Some journalists are reluctant to speak up in defense of their profession. One school of thought argues that responding to attacks from President Donald Trump, who regularly calls the media "the enemy of the people," risks making reporters look like advocates. Better, they argue, just to do good work.
New research suggests that school of thought is entirely wrong. It finds that news consumers are more trusting of the media—and more secure about their own ability to discern the truth—when they are exposed to a combination of fact-checking articles and opinion pieces arguing for the importance of journalism.
"When one side attacks over and over again, and the other doesn't respond, at some point people assume that journalists have conceded the point that they're biased," lead author Raymond Pingree of Louisiana State University said in announcing the findings. Pingree offers evidence that timely rebuttals can negate this perception.
The study, in the online journal PLoS One, included 1,187 American adults recruited online. A majority were college graduates; 24 percent called themselves Republicans, 40 percent Democrats, and 32 percent independents.
In June of 2017, they were pointed to a unique news portal and instructed to use it as a primary news source for five full days. It was updated regularly with stories from a variety of mainstream news websites; on average, participants read the headlines and brief summaries of 268 pieces, and clicked on 27 to read in more detail.
One group of participants had "fact-check" stories regularly added to their baseline news feed. Another group was offered columns and editorials defending the practice of journalism, while a third group was exposed to both.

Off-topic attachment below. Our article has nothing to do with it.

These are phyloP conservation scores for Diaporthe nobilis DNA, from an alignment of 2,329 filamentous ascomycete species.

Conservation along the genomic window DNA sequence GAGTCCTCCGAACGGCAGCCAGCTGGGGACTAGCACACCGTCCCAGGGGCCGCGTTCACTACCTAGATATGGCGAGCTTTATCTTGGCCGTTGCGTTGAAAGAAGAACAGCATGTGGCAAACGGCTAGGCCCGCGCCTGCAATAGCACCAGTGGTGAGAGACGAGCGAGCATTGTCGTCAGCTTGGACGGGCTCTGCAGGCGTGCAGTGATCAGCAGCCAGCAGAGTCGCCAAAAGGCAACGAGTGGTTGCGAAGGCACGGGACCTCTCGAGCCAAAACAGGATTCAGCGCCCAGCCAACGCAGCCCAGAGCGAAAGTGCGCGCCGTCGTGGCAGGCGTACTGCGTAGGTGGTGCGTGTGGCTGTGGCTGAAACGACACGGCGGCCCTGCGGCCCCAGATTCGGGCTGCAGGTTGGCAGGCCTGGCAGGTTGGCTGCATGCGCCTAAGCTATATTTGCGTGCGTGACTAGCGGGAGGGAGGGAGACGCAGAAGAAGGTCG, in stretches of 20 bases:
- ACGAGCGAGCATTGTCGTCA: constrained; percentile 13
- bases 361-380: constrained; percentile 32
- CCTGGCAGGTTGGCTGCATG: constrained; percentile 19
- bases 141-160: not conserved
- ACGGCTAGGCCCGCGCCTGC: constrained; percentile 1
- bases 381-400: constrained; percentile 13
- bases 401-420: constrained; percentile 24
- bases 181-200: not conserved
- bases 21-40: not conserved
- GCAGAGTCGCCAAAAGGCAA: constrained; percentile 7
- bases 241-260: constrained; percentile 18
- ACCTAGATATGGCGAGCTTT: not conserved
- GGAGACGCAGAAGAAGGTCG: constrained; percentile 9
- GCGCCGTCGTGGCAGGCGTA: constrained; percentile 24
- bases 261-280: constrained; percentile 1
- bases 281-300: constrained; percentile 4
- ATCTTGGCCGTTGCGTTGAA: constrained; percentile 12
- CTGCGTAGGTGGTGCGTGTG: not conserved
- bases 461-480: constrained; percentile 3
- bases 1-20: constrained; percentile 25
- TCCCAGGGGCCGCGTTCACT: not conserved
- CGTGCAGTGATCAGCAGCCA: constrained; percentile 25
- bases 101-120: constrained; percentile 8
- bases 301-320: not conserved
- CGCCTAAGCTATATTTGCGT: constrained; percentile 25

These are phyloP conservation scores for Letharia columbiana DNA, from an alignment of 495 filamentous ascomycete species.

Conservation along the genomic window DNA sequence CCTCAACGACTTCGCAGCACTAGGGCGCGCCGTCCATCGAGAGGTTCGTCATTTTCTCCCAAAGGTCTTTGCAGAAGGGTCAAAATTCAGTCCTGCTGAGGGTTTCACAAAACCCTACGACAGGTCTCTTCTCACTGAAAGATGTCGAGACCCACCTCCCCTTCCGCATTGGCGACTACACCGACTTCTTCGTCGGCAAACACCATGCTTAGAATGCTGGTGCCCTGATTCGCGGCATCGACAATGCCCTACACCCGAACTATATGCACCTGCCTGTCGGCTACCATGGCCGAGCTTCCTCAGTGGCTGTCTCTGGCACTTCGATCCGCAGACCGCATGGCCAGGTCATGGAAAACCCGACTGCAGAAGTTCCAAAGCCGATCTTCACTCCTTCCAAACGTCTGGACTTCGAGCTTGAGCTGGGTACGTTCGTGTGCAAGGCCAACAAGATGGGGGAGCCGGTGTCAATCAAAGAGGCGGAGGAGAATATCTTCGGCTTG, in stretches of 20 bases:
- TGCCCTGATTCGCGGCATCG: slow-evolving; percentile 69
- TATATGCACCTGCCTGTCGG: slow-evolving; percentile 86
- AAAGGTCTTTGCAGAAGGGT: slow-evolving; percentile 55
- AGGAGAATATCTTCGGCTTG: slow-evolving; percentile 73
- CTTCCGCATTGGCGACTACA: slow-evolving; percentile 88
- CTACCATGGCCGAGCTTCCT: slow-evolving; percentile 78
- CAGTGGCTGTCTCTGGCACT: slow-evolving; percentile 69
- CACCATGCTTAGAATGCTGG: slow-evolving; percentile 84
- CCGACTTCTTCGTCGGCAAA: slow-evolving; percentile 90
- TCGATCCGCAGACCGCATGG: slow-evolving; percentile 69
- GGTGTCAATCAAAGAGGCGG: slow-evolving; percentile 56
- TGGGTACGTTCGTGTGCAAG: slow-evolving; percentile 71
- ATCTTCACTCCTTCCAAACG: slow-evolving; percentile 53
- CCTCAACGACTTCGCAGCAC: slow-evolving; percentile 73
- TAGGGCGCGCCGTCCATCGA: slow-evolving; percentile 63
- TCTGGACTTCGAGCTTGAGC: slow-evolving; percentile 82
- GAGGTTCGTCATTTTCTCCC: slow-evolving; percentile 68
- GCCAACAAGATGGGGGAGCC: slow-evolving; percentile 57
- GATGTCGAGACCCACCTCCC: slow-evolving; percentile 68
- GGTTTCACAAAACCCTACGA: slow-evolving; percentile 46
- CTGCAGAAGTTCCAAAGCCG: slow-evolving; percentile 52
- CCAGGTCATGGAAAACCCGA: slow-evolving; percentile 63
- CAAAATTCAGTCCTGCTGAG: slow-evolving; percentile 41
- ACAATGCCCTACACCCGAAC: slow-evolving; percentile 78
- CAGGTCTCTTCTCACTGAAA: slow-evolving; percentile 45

At the beginning and end of the experiment, all participants expressed their level of agreement with statements such as "In general, mainstream media outlets are unbiased," and "I feel confident that I can find the truth about political issues."
The researchers report that the presence of fact-checking stories alone did not burnish the media's image, but the combination of such pieces with explicit defenses of journalism accomplished that goal.
"When a few opinion pieces defending journalism were included in an online news portal, fact-checking increased participants' trust in mainstream media, self-confidence in their own ability to decide what is true in politics, and intention to use a mainstream news portal in the future," they write. "Without defense of journalism, fact-checking had no effect on any of those outcomes."
Importantly, this proved true for both Democrats and Republicans (although, unsurprisingly, Republicans expressed less trust in the media than Democrats overall).
"These findings offer new hope for restoring trust in, and use of, news, as well as trust in the very notion of political facts," Pingree and his colleagues conclude. They argue journalists should push back against charges of partisanship.
"We do not think it is wise for journalists to rely on any other actor in society to make this argument," they add. "Journalists are the only ones who can speak authoritatively about their own intentions, professional norms, and organizational safeguards against bias."
Journalists are great at helping people tell their own stories. But this is our story, and we're the ones to tell it.